- By Michael Mathews
- On Nov.12.2013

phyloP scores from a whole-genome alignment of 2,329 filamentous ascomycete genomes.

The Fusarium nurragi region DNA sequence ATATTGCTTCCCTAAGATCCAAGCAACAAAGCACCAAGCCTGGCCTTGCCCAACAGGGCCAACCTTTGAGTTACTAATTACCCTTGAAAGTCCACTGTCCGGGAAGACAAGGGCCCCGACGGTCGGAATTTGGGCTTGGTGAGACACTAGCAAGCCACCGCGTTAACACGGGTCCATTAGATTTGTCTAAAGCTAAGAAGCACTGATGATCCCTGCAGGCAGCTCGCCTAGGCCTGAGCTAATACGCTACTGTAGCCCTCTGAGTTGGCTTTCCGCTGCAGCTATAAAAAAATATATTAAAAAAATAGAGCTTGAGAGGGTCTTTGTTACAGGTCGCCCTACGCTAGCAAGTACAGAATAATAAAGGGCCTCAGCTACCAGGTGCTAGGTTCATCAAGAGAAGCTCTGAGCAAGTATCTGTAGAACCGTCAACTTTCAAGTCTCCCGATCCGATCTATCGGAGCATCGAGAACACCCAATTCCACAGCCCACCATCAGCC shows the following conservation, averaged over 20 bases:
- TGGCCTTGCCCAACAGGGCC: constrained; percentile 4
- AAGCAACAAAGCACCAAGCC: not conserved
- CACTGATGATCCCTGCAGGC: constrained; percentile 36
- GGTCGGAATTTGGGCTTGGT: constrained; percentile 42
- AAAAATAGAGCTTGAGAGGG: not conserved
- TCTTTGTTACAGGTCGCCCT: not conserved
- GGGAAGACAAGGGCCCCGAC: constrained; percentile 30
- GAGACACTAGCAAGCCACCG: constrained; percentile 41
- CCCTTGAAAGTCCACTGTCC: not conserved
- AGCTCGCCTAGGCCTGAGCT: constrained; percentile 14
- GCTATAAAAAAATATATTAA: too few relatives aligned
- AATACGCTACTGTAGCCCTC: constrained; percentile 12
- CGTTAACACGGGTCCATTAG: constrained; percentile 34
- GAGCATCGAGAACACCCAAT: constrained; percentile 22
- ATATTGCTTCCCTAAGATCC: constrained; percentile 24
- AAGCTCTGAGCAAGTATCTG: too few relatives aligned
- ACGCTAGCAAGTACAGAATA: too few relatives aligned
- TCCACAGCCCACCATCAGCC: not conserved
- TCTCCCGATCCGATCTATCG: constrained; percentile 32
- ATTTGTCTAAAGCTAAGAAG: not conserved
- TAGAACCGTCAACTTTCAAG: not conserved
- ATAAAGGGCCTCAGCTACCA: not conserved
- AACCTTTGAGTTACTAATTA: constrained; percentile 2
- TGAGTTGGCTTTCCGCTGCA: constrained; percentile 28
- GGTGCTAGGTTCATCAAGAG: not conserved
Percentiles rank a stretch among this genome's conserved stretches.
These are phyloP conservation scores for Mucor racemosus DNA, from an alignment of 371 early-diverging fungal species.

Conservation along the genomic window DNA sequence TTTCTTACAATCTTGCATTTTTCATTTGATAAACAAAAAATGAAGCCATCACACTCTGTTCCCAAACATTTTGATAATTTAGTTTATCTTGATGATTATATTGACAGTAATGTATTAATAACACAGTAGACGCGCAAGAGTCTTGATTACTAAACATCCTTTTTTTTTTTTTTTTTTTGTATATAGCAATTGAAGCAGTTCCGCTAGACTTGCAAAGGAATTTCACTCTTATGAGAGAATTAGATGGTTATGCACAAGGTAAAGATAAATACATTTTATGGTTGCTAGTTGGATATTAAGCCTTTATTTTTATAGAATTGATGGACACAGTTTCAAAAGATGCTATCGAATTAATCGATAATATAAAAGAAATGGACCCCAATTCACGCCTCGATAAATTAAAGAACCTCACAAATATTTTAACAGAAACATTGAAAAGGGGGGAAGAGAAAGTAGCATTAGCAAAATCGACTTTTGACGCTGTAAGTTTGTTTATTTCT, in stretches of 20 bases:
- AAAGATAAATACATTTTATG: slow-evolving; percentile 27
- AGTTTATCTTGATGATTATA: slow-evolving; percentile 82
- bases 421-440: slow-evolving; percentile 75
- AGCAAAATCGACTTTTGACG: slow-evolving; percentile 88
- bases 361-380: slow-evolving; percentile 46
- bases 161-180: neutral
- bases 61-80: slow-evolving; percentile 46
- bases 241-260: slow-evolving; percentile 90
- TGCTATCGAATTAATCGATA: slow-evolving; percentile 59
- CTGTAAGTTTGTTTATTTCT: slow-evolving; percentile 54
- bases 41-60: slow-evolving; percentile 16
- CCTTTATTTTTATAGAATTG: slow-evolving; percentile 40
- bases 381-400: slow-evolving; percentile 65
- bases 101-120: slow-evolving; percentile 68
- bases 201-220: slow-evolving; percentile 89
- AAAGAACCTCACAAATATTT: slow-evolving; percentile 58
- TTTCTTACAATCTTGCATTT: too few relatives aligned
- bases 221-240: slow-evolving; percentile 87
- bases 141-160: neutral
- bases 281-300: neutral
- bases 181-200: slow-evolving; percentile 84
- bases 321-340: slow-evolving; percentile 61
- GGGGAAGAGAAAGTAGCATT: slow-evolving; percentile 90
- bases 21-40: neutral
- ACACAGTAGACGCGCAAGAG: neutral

Worship is sometimes portrayed as a bygone of mankind’s more primitive past, but the simple truth is that we can’t not worship. In The Brothers Karamazov Dostoevsky writes, “So long as man remains free he strives for nothing so incessantly and so painfully as to find someone to worship.” Whether it is a career or a family, a team or a hobby, a philosophy or an organization, we look to something to bless our lives with significance, security and satisfaction. Dostoevsky is right. Worship is the central calling of humanity - the activity for which all human beings are made. If this is true, if worship is indeed central to who we are, then we would be wise to attempt to understand it better. Our word for “worship” is derived from the old English word “worth-ship” and therefore to worship is to invest our affections in something or someone who we deem worthy. The belief of Christians is that the only one worthy of the investment of our affections and the sacred desires of our hearts is the triune God who created all that is seen and unseen. In Christian worship we seek to rediscover the worth of God and through worship we are reunited with God and his image is slowly restored in us. This is why true Christian worship seeks to be God-centered rather than man-centered. The two aren’t necessarily mutually exclusive, because man’s great need is God, but worship that promotes self-aggrandizement, self-help, or self-salvation will certainly contribute to a self-focused lifestyle and ultimately result in self-worship. By contrast, worship that explains the biblical story of redemption, the story of a good and gracious God who has given himself for the restoration of his creation, will by definition result in praise directed toward God. And as we rejoice and sing praises to the God who rejoices over us and sings over us, we are ushered into his presence, where he anoints our heads and pours oil on our wounds. As we let go of all the unworthy gods that have captured the affections of our hearts and redirect those affections to the only One worthy of them, we find true healing and greater peace. Worship is transformative, and that is why we desire that worship services be both beautiful and intelligible. Worship services should be thoughtfully arranged so that they tell the story of redemption but through words and music that provide a greater sense of the transcendent nature of God. Worship should meet us where we are but call us out of ourselves and into greater union with the God who created us and the Savior who died for us.